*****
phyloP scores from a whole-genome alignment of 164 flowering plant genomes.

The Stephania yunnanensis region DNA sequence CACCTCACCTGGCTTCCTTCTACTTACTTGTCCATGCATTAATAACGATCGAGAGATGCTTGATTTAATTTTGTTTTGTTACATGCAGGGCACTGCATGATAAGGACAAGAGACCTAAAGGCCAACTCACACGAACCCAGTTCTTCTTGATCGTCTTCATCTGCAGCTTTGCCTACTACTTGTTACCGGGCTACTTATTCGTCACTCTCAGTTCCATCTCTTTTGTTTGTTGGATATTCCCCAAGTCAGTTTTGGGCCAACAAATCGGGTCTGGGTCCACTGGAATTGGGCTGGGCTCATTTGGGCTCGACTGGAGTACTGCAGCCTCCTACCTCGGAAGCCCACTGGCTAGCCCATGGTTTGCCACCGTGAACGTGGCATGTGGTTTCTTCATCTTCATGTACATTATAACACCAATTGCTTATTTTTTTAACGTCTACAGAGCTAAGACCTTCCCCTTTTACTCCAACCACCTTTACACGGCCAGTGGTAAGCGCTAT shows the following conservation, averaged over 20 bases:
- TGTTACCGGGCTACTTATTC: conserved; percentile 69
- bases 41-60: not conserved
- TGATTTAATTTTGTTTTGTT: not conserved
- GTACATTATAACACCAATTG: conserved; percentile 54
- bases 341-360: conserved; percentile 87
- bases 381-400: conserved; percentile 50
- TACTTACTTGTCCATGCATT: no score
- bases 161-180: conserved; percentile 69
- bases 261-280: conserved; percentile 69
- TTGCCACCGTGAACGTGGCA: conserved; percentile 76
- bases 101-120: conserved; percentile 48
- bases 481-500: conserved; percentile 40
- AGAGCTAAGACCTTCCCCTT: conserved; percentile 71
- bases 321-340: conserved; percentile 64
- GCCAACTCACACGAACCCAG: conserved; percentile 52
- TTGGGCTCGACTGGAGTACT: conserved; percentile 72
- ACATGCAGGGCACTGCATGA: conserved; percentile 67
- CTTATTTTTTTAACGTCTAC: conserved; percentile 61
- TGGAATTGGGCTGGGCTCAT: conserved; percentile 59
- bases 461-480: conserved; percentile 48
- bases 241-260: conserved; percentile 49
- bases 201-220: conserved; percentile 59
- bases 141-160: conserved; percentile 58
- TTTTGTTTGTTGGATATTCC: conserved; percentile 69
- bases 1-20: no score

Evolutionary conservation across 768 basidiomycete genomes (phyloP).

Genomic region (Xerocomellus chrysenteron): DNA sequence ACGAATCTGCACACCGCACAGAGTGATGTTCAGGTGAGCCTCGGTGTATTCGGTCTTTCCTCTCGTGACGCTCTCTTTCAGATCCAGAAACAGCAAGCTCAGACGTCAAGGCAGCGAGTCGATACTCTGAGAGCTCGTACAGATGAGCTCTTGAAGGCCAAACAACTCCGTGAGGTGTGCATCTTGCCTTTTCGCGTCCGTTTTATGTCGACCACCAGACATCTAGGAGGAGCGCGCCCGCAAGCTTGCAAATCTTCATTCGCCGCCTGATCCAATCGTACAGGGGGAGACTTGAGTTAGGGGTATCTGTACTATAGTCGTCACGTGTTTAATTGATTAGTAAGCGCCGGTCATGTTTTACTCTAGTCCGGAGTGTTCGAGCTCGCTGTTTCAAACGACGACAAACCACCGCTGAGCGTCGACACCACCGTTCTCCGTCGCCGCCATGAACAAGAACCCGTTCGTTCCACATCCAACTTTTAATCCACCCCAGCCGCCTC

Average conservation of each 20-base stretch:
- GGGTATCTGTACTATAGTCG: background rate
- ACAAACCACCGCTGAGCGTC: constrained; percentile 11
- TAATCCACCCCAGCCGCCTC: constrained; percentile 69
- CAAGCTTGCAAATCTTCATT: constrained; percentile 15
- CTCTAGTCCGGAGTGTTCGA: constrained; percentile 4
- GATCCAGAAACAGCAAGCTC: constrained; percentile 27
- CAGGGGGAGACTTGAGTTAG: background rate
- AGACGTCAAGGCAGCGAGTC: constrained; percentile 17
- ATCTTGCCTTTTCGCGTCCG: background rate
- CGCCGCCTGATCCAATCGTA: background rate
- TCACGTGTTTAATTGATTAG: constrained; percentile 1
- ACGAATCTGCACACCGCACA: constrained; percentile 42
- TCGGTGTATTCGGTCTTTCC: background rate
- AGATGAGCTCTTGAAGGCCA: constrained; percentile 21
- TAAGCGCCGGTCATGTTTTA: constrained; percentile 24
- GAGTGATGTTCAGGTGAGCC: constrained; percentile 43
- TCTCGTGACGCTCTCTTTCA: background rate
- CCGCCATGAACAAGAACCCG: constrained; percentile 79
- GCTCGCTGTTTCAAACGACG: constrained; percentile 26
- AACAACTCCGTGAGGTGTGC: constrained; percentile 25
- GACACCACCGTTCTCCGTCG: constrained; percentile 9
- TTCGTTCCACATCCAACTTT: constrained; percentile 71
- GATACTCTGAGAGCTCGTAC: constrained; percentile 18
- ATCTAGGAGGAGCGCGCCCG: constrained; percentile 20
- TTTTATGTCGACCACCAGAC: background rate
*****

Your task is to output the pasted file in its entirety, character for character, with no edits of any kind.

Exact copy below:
phyloP scores from a whole-genome alignment of 164 flowering plant genomes.

The Stephania yunnanensis region DNA sequence CACCTCACCTGGCTTCCTTCTACTTACTTGTCCATGCATTAATAACGATCGAGAGATGCTTGATTTAATTTTGTTTTGTTACATGCAGGGCACTGCATGATAAGGACAAGAGACCTAAAGGCCAACTCACACGAACCCAGTTCTTCTTGATCGTCTTCATCTGCAGCTTTGCCTACTACTTGTTACCGGGCTACTTATTCGTCACTCTCAGTTCCATCTCTTTTGTTTGTTGGATATTCCCCAAGTCAGTTTTGGGCCAACAAATCGGGTCTGGGTCCACTGGAATTGGGCTGGGCTCATTTGGGCTCGACTGGAGTACTGCAGCCTCCTACCTCGGAAGCCCACTGGCTAGCCCATGGTTTGCCACCGTGAACGTGGCATGTGGTTTCTTCATCTTCATGTACATTATAACACCAATTGCTTATTTTTTTAACGTCTACAGAGCTAAGACCTTCCCCTTTTACTCCAACCACCTTTACACGGCCAGTGGTAAGCGCTAT shows the following conservation, averaged over 20 bases:
- TGTTACCGGGCTACTTATTC: conserved; percentile 69
- bases 41-60: not conserved
- TGATTTAATTTTGTTTTGTT: not conserved
- GTACATTATAACACCAATTG: conserved; percentile 54
- bases 341-360: conserved; percentile 87
- bases 381-400: conserved; percentile 50
- TACTTACTTGTCCATGCATT: no score
- bases 161-180: conserved; percentile 69
- bases 261-280: conserved; percentile 69
- TTGCCACCGTGAACGTGGCA: conserved; percentile 76
- bases 101-120: conserved; percentile 48
- bases 481-500: conserved; percentile 40
- AGAGCTAAGACCTTCCCCTT: conserved; percentile 71
- bases 321-340: conserved; percentile 64
- GCCAACTCACACGAACCCAG: conserved; percentile 52
- TTGGGCTCGACTGGAGTACT: conserved; percentile 72
- ACATGCAGGGCACTGCATGA: conserved; percentile 67
- CTTATTTTTTTAACGTCTAC: conserved; percentile 61
- TGGAATTGGGCTGGGCTCAT: conserved; percentile 59
- bases 461-480: conserved; percentile 48
- bases 241-260: conserved; percentile 49
- bases 201-220: conserved; percentile 59
- bases 141-160: conserved; percentile 58
- TTTTGTTTGTTGGATATTCC: conserved; percentile 69
- bases 1-20: no score

Evolutionary conservation across 768 basidiomycete genomes (phyloP).

Genomic region (Xerocomellus chrysenteron): DNA sequence ACGAATCTGCACACCGCACAGAGTGATGTTCAGGTGAGCCTCGGTGTATTCGGTCTTTCCTCTCGTGACGCTCTCTTTCAGATCCAGAAACAGCAAGCTCAGACGTCAAGGCAGCGAGTCGATACTCTGAGAGCTCGTACAGATGAGCTCTTGAAGGCCAAACAACTCCGTGAGGTGTGCATCTTGCCTTTTCGCGTCCGTTTTATGTCGACCACCAGACATCTAGGAGGAGCGCGCCCGCAAGCTTGCAAATCTTCATTCGCCGCCTGATCCAATCGTACAGGGGGAGACTTGAGTTAGGGGTATCTGTACTATAGTCGTCACGTGTTTAATTGATTAGTAAGCGCCGGTCATGTTTTACTCTAGTCCGGAGTGTTCGAGCTCGCTGTTTCAAACGACGACAAACCACCGCTGAGCGTCGACACCACCGTTCTCCGTCGCCGCCATGAACAAGAACCCGTTCGTTCCACATCCAACTTTTAATCCACCCCAGCCGCCTC

Average conservation of each 20-base stretch:
- GGGTATCTGTACTATAGTCG: background rate
- ACAAACCACCGCTGAGCGTC: constrained; percentile 11
- TAATCCACCCCAGCCGCCTC: constrained; percentile 69
- CAAGCTTGCAAATCTTCATT: constrained; percentile 15
- CTCTAGTCCGGAGTGTTCGA: constrained; percentile 4
- GATCCAGAAACAGCAAGCTC: constrained; percentile 27
- CAGGGGGAGACTTGAGTTAG: background rate
- AGACGTCAAGGCAGCGAGTC: constrained; percentile 17
- ATCTTGCCTTTTCGCGTCCG: background rate
- CGCCGCCTGATCCAATCGTA: background rate
- TCACGTGTTTAATTGATTAG: constrained; percentile 1
- ACGAATCTGCACACCGCACA: constrained; percentile 42
- TCGGTGTATTCGGTCTTTCC: background rate
- AGATGAGCTCTTGAAGGCCA: constrained; percentile 21
- TAAGCGCCGGTCATGTTTTA: constrained; percentile 24
- GAGTGATGTTCAGGTGAGCC: constrained; percentile 43
- TCTCGTGACGCTCTCTTTCA: background rate
- CCGCCATGAACAAGAACCCG: constrained; percentile 79
- GCTCGCTGTTTCAAACGACG: constrained; percentile 26
- AACAACTCCGTGAGGTGTGC: constrained; percentile 25
- GACACCACCGTTCTCCGTCG: constrained; percentile 9
- TTCGTTCCACATCCAACTTT: constrained; percentile 71
- GATACTCTGAGAGCTCGTAC: constrained; percentile 18
- ATCTAGGAGGAGCGCGCCCG: constrained; percentile 20
- TTTTATGTCGACCACCAGAC: background rate